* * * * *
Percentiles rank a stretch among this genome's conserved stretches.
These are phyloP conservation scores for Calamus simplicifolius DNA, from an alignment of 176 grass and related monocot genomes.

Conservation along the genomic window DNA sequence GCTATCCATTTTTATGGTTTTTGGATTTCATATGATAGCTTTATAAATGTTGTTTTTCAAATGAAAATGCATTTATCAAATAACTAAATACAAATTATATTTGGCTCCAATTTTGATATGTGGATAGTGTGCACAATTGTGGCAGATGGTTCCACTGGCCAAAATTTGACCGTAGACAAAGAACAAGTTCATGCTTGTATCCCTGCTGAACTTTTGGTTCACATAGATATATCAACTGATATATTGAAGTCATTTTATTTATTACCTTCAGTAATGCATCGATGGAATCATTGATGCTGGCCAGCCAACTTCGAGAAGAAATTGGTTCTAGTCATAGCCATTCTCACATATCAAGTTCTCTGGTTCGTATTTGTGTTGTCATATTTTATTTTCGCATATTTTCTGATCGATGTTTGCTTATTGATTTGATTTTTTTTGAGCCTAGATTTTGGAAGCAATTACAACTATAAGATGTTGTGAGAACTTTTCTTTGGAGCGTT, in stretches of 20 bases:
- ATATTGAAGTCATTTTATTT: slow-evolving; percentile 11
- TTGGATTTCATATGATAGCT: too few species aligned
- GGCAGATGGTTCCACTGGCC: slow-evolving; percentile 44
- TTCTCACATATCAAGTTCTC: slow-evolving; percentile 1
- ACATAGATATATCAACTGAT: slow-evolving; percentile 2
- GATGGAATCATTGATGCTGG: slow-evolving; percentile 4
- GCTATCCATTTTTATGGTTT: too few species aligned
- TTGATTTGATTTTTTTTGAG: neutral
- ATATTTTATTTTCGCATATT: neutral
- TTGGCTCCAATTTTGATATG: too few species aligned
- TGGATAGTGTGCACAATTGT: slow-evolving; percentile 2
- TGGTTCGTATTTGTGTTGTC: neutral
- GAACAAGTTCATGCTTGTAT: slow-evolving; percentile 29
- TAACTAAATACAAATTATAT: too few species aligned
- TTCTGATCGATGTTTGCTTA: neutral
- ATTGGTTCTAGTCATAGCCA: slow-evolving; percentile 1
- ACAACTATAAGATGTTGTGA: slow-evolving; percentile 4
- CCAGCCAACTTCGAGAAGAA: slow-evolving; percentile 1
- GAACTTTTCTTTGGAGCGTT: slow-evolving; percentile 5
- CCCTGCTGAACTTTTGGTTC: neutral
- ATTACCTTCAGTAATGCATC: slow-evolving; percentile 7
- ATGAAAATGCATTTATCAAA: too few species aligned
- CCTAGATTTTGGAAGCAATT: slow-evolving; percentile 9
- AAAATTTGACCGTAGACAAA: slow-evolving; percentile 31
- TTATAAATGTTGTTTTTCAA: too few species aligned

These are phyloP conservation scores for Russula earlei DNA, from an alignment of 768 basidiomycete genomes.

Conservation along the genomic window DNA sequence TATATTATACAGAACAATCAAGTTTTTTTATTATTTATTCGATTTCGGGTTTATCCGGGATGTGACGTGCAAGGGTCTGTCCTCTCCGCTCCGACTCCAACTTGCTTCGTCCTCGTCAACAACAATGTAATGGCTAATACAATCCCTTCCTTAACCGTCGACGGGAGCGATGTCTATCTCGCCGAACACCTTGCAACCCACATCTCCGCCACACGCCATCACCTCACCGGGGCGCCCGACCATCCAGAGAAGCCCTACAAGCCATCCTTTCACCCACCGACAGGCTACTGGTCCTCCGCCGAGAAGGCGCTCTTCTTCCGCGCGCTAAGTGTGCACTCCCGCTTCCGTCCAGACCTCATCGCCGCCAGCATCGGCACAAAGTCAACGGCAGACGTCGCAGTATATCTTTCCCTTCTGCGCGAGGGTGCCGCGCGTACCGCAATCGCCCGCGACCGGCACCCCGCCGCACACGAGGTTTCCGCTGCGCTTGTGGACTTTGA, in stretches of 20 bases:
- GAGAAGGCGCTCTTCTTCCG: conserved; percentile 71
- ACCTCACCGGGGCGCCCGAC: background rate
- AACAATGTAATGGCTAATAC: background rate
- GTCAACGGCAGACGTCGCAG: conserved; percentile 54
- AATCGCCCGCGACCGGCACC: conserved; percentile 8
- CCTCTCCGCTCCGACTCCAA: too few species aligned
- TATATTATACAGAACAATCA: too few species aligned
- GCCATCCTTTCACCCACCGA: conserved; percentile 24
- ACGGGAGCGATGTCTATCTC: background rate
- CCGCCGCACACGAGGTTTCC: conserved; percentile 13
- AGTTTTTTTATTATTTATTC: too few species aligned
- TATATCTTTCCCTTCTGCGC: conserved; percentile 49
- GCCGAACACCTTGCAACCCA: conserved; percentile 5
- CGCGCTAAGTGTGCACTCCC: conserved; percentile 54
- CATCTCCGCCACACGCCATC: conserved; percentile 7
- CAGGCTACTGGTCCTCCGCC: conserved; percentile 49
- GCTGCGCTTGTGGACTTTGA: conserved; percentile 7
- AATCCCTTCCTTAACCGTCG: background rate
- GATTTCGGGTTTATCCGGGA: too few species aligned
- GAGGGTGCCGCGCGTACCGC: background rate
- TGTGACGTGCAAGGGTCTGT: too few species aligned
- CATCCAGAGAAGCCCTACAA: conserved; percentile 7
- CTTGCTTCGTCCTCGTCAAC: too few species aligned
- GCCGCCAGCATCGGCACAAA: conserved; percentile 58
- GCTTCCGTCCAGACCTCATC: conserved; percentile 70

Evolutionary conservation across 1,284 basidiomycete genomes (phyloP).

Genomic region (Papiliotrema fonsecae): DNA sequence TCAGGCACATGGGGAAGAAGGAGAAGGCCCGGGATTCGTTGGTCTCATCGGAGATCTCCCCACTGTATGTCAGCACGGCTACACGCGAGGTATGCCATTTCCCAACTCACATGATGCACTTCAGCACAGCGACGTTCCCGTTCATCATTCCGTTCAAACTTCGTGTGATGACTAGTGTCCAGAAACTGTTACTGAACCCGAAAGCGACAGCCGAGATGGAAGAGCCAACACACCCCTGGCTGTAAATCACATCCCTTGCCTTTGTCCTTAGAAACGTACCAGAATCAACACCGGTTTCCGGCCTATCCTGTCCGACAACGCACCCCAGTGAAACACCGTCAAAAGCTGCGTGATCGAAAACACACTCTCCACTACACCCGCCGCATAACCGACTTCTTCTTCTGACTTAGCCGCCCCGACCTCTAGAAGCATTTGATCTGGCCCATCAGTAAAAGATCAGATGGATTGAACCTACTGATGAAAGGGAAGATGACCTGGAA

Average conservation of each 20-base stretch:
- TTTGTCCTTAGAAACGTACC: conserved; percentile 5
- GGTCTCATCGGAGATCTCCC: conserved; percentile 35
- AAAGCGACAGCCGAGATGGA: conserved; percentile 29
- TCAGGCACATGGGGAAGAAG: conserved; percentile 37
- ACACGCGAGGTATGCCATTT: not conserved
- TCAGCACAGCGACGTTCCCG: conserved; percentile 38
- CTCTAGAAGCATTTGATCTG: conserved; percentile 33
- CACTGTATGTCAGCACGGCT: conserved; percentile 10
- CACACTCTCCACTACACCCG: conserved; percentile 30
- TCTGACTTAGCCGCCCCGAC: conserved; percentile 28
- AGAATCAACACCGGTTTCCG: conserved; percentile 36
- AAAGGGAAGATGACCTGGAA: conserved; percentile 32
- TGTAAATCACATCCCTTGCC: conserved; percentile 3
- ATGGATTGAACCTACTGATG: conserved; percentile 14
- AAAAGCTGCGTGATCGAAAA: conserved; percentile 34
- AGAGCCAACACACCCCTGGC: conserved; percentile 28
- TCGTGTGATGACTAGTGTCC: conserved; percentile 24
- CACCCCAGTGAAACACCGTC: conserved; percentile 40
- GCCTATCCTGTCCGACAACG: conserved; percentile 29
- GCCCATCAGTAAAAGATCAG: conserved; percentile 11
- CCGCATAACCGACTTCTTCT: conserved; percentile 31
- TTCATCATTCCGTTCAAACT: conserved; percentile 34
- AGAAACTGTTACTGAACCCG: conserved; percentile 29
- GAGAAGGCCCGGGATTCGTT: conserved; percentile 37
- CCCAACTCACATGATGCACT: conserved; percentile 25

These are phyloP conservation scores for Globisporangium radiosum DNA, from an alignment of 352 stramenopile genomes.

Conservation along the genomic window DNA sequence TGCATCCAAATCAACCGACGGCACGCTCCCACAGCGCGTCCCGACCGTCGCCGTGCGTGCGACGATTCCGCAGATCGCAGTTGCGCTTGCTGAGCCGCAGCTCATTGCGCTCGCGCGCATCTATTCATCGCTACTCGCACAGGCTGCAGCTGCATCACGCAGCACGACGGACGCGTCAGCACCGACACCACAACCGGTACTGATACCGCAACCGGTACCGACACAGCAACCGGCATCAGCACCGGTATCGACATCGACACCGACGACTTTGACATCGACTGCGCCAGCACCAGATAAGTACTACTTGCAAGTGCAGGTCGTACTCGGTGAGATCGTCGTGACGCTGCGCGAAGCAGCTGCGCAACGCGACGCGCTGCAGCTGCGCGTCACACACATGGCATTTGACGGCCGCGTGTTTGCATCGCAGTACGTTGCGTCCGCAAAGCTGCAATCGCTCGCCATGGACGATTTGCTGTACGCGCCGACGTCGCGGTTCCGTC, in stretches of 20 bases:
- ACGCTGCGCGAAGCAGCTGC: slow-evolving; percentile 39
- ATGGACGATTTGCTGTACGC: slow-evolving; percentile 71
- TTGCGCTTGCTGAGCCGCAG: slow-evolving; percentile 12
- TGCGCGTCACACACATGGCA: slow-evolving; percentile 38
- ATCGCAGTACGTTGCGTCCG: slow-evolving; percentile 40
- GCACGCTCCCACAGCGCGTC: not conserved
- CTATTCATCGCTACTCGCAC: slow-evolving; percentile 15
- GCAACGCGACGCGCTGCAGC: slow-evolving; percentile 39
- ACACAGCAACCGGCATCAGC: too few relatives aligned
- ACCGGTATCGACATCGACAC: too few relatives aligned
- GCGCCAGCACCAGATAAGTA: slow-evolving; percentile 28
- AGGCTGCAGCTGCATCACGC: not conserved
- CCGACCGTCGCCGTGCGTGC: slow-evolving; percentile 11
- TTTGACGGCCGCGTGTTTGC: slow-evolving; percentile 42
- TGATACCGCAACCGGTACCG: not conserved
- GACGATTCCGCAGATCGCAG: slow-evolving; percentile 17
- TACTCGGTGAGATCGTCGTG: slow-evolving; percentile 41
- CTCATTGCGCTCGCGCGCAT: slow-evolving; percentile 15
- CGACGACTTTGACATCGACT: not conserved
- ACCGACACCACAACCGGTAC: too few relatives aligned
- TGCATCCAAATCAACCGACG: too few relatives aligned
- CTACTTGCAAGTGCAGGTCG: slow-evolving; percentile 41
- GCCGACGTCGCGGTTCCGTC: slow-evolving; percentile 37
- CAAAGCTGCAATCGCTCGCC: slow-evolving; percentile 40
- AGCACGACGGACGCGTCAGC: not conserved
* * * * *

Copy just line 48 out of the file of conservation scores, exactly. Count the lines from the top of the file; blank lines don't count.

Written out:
- AATCCCTTCCTTAACCGTCG: background rate